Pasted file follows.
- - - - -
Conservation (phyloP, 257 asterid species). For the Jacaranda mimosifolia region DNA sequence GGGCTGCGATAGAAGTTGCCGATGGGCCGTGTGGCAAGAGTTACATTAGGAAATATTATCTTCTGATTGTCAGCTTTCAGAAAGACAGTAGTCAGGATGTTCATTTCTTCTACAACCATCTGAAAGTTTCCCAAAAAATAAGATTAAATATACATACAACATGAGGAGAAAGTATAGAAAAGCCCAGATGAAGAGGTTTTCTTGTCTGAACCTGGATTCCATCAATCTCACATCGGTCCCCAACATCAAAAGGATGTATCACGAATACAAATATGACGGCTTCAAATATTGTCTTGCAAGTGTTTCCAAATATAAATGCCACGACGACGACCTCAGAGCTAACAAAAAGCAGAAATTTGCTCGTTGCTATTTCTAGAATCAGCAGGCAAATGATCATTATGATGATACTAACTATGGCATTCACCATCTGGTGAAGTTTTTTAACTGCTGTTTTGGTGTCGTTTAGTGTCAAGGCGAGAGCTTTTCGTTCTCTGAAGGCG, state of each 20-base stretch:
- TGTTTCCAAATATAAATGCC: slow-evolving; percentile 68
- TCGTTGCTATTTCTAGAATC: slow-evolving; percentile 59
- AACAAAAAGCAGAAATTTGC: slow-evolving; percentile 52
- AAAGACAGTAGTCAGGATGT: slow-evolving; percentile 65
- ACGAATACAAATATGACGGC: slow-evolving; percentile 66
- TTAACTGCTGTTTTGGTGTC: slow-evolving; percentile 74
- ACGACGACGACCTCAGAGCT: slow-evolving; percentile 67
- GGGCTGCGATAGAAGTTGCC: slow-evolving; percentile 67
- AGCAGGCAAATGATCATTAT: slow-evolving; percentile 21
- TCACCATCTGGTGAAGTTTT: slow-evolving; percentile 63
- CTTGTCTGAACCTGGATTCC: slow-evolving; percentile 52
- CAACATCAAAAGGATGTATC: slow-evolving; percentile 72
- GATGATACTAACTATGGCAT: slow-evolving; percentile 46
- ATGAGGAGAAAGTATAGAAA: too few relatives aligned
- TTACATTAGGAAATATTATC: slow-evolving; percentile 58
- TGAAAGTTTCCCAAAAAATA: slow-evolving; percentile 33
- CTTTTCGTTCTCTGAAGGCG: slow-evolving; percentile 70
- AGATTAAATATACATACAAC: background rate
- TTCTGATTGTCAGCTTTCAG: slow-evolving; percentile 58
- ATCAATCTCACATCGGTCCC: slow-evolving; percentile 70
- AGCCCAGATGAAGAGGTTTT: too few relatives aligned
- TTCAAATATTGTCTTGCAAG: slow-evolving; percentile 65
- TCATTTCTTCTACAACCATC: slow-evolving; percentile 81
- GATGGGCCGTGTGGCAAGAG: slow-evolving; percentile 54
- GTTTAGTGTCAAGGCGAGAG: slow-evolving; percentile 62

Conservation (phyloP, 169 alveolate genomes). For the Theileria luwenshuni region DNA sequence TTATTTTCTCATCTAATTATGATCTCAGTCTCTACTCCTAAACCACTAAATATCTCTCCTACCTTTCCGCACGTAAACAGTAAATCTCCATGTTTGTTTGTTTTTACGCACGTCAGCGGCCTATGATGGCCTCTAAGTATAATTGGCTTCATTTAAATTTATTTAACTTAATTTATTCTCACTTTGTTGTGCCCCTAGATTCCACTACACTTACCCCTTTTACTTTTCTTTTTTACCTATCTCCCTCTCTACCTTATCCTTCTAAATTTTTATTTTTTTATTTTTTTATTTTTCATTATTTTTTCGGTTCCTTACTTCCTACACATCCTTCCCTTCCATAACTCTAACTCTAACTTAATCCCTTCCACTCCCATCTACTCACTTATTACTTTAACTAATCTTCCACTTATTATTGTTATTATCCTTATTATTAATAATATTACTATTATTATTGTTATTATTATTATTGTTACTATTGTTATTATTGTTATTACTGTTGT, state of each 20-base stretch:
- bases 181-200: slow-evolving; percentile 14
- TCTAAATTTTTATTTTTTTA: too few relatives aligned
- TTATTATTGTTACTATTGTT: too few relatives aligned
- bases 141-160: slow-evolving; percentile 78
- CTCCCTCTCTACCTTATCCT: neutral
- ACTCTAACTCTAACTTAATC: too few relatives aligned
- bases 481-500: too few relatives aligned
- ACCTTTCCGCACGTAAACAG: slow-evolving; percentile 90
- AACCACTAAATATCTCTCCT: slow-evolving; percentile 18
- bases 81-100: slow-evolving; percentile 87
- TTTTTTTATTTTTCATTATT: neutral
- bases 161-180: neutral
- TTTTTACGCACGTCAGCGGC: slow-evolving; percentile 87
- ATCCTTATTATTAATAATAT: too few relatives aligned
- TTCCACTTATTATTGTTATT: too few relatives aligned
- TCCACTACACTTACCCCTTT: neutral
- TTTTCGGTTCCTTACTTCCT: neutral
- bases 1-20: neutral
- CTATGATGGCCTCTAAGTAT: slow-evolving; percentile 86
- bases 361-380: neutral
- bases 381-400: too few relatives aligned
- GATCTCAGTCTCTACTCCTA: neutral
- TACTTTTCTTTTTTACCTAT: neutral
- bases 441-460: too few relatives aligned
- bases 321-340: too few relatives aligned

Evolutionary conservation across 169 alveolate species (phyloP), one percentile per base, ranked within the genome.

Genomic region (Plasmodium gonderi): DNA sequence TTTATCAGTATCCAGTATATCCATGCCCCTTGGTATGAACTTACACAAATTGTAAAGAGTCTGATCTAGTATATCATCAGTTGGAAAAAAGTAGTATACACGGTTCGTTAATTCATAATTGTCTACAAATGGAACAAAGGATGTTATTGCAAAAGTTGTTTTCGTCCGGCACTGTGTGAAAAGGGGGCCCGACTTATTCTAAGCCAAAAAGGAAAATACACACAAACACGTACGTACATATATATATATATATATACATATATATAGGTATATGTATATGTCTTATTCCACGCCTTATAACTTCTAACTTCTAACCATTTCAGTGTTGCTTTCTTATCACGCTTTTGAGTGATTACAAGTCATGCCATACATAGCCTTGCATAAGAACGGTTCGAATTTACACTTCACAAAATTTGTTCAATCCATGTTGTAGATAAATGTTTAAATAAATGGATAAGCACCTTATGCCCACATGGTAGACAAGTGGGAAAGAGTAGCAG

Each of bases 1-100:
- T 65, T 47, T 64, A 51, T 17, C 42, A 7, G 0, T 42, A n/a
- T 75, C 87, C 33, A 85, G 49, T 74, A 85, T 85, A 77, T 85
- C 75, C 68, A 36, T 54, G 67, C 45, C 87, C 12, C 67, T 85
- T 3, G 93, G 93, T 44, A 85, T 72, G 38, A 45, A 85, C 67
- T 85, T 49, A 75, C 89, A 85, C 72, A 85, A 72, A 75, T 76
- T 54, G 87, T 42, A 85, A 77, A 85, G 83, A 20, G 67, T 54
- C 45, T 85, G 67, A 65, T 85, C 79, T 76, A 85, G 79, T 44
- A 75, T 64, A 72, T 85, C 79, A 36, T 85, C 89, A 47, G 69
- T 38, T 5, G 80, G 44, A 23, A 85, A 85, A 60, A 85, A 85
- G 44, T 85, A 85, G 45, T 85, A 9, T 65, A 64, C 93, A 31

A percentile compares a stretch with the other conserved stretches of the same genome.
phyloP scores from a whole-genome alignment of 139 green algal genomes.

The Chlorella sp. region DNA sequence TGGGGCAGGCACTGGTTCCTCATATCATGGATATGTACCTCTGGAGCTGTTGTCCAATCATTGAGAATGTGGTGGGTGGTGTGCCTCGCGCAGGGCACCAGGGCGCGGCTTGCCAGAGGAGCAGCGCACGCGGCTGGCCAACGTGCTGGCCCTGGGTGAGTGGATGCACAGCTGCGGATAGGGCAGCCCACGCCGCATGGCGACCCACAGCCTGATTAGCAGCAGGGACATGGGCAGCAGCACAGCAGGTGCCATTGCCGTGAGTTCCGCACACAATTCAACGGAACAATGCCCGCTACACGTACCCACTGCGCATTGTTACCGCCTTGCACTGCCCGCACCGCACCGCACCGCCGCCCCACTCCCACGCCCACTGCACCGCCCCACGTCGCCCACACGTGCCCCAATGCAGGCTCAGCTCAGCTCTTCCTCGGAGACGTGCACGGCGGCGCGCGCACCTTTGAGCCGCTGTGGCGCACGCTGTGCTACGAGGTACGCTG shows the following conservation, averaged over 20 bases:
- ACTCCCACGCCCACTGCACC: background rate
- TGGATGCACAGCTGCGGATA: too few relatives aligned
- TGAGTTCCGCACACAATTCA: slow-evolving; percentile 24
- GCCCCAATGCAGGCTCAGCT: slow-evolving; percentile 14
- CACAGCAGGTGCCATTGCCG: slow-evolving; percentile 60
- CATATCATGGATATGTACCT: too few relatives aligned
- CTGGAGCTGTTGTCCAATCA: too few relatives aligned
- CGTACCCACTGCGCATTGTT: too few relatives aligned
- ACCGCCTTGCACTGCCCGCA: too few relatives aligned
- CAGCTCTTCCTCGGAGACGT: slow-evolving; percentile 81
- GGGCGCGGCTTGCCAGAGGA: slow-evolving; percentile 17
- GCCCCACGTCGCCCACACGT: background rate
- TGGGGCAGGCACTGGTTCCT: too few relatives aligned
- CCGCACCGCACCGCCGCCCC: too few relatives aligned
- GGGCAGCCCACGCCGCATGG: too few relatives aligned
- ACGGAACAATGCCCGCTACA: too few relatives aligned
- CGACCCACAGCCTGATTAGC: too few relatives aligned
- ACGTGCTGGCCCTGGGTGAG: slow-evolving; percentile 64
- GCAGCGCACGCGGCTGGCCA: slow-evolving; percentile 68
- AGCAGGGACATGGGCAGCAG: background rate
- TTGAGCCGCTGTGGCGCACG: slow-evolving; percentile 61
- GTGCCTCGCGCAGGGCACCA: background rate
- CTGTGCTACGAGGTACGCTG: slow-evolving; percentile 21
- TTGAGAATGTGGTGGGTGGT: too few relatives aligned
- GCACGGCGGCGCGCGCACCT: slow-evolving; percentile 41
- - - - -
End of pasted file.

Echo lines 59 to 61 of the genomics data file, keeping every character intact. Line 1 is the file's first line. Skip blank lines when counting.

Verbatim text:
- T 3, G 93, G 93, T 44, A 85, T 72, G 38, A 45, A 85, C 67
- T 85, T 49, A 75, C 89, A 85, C 72, A 85, A 72, A 75, T 76
- T 54, G 87, T 42, A 85, A 77, A 85, G 83, A 20, G 67, T 54